107. Kampilla(ka) 201
108. Kumkuma 202
109. Musali 203
110. Durva-dwaya 205
111. Vata 206
  Brief Study of the Drugs  
1. Upakunchika 209
2. Chavya 210
3. Champaka 211
4. Patalagarudi 212
5. Kamala 213
6. Kumuda 214
7. Parpataka 215
8. Sarshapa 217
9. Rajika 218
10. Chandrashura 219
11. Mulaka 220
12. Himsra 222
13. Kareera 222
14. Sarjaka 224
15. Vrikshamla 225
16. Latakasturi 226
17. Parisha 227
18. Karpasa 228
19. Parushaka 229
20. Beejapura 230
21. Ingudi 231
22. Bola 232
23. Badara 233
24. Asthishrinkhala 234
25. Amra 235
26. Priyala 236
27. Ankota 238
28. Gunja 239
29. Agastya 240
30. Neel: 242
31. Mudgaparni 243
32. Mashaparni 244
33. Shimshapa 245
34. Patranga 246
35. Chakramarda 247
36. Methika 249
37. Irimeda (Arimeda) 250
38. Avartaki 251
39. Babbula 252
40. Lajjalu 254
41. Taruni 255
42. Padmaka 255
43. Parnabeeja 256
44. Tilaparni 257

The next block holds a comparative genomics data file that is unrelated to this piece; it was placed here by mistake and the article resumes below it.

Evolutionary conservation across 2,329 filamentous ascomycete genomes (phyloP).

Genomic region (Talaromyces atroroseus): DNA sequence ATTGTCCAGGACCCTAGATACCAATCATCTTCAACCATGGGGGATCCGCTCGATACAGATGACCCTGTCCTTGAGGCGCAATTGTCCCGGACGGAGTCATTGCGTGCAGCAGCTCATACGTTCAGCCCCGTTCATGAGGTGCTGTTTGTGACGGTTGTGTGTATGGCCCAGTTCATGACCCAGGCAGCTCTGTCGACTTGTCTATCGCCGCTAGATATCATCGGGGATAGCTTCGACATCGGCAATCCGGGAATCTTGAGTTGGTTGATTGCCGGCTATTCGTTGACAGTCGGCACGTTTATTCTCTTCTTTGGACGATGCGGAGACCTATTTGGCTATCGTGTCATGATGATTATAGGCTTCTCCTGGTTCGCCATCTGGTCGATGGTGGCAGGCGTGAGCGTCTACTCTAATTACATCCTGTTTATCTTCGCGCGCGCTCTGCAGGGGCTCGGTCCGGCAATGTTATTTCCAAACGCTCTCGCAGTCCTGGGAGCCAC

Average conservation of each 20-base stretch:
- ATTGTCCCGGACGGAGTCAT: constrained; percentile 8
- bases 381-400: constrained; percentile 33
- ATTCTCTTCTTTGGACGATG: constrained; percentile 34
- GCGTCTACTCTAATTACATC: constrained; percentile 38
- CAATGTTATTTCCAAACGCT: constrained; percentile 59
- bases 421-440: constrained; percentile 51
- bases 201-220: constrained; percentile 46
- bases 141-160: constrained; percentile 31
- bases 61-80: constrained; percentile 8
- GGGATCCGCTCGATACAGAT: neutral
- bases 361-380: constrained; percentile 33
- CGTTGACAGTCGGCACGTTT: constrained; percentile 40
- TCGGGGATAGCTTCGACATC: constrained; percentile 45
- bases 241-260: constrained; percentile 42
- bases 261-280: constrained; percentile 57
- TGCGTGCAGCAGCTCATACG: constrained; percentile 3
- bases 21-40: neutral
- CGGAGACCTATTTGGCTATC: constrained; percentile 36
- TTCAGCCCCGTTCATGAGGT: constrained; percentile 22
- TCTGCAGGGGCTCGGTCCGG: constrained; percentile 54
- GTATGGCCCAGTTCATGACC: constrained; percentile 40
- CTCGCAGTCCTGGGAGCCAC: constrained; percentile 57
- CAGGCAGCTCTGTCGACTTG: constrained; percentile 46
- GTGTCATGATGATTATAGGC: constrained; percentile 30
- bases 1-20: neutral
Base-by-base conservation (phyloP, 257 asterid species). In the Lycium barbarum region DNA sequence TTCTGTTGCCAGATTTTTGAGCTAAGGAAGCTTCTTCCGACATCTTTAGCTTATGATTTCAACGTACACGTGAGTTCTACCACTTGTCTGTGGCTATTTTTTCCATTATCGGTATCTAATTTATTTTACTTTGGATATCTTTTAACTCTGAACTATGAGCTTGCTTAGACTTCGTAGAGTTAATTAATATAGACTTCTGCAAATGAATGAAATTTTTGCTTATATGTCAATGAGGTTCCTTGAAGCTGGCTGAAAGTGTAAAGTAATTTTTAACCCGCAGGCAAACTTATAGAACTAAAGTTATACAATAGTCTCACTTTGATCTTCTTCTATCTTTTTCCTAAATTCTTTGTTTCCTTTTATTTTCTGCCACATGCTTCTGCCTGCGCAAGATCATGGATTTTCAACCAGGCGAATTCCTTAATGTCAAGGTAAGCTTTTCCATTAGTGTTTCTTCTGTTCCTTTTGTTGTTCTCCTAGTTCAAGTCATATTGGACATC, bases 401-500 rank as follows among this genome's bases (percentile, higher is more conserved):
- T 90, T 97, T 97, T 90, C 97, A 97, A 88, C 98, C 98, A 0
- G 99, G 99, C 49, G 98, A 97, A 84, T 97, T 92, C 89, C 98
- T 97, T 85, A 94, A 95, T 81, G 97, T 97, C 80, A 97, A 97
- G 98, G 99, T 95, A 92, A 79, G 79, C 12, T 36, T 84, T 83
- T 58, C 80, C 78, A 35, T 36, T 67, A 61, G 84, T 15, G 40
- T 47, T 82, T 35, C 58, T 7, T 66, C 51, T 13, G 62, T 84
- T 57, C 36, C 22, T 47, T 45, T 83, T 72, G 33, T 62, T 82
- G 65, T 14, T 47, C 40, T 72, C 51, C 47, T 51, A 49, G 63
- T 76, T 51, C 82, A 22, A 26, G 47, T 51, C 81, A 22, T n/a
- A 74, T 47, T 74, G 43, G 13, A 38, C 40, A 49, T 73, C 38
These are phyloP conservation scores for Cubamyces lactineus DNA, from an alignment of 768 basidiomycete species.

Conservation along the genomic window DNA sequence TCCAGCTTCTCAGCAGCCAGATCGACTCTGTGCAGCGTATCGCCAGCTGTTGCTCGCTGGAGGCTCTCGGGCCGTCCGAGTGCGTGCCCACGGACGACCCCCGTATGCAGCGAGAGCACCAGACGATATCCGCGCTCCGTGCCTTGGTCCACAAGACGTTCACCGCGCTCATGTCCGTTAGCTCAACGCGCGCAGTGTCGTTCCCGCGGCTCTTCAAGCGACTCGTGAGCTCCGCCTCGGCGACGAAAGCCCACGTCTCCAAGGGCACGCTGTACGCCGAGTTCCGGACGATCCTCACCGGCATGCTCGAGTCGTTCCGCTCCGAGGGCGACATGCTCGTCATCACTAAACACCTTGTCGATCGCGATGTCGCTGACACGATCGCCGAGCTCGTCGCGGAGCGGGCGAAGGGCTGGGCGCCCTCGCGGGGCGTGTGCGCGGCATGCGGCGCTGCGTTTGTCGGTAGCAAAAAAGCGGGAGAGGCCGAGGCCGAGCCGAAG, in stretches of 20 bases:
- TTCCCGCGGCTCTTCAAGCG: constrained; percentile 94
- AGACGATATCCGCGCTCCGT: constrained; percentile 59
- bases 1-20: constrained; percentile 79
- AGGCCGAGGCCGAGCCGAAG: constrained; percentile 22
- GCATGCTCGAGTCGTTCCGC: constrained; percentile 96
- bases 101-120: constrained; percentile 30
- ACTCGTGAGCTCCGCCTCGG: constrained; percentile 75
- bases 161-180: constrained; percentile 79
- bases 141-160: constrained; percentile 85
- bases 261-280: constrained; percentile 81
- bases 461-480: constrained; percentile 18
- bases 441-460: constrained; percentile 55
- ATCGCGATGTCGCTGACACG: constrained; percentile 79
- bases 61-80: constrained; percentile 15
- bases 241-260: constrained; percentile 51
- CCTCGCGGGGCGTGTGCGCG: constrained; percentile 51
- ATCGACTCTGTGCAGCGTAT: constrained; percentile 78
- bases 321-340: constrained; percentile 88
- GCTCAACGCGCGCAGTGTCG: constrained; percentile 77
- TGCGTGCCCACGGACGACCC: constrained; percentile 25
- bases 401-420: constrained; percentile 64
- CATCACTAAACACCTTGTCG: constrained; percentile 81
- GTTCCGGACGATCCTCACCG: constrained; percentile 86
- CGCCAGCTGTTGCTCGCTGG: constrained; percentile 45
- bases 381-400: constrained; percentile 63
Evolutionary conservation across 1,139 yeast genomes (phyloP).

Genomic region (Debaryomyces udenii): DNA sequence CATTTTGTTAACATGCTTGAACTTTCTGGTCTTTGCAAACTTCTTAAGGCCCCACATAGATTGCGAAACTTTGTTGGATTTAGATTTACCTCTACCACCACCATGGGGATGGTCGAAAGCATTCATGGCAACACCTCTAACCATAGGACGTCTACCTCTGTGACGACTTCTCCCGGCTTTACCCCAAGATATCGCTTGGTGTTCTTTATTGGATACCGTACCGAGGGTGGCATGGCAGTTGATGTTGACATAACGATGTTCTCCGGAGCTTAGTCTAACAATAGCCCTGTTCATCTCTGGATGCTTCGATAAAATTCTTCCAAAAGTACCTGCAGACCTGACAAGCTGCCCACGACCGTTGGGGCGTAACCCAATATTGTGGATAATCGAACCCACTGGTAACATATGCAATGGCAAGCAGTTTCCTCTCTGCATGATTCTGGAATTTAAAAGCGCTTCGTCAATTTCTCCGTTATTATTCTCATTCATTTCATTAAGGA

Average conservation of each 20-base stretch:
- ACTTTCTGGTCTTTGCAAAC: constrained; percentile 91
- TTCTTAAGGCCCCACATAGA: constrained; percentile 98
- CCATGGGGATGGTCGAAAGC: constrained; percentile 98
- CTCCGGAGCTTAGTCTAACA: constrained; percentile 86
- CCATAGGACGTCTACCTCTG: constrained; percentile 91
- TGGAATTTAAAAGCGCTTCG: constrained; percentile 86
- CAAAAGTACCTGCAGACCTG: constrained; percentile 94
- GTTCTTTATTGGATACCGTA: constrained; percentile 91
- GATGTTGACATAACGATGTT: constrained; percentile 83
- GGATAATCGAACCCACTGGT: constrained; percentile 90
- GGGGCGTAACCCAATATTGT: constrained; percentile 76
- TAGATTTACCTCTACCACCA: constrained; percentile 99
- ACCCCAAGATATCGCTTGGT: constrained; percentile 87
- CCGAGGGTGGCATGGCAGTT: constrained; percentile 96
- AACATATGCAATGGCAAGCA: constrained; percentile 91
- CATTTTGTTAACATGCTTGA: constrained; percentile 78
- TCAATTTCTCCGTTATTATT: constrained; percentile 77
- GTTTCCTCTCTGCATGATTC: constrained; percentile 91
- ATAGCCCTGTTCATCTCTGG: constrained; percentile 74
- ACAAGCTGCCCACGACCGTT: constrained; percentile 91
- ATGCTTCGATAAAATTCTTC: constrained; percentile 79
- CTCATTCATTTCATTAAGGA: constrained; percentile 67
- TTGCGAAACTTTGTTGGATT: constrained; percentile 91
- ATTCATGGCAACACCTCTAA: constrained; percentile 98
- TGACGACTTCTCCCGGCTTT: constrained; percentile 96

45. Madayantika 258
46. Shringataka 259
47. Saptachakra 260
48. Koshataki 261
49. Bimbi 262
50. Karavellaka 264
51. Grinjana (Garjara) 265
52. Kadamba (Neepa) 266
53. Tagara 267
54. Akarakarabha 268
55. Kasani 269
56. Bakula 271
57. Parijata 272
58. Jati 273
59. Peelu 274
60. Jivanti 275
61. Meshashringi 277
62. Kataka 278
63. Gojihwa 279
64. Vriddhadaruka 281
65. Kakamachi 282
66. Hritpatri 283
67. Rohitaka 284
68. Kokilaksha 285
69. Priyangu 287
70. Putiha 288
71. Parnayavani 289
72. Gorakshamajja 290
73. Ishwari 291
74. Keetamari 292
75. Kankola 293
76. Snuhi 294
77. Putranjiva 296
78. Bhumyamalaki 297
79. Swarnaksheeri 298
80. Jayapala 299
81. Ashwattha 300
82. Plaksha 302
83. Chirabilwa 303
84. Katphala 304
85. Mayaphala 305
86. Sarala 306
87. Shati 307
88. Tavaksheeri 308
89. Amragandhiharidra 309
90. Kadali 310
91. Talamuli 312
92. Varahikanda 313
93. Dwipantaravaha 314
94. Langali 315
95. Narikela 316
96. Puga 318
97. Kharjura 319
98. Surana 320
99. Vamsha 321
100. Kusha & Darbha 323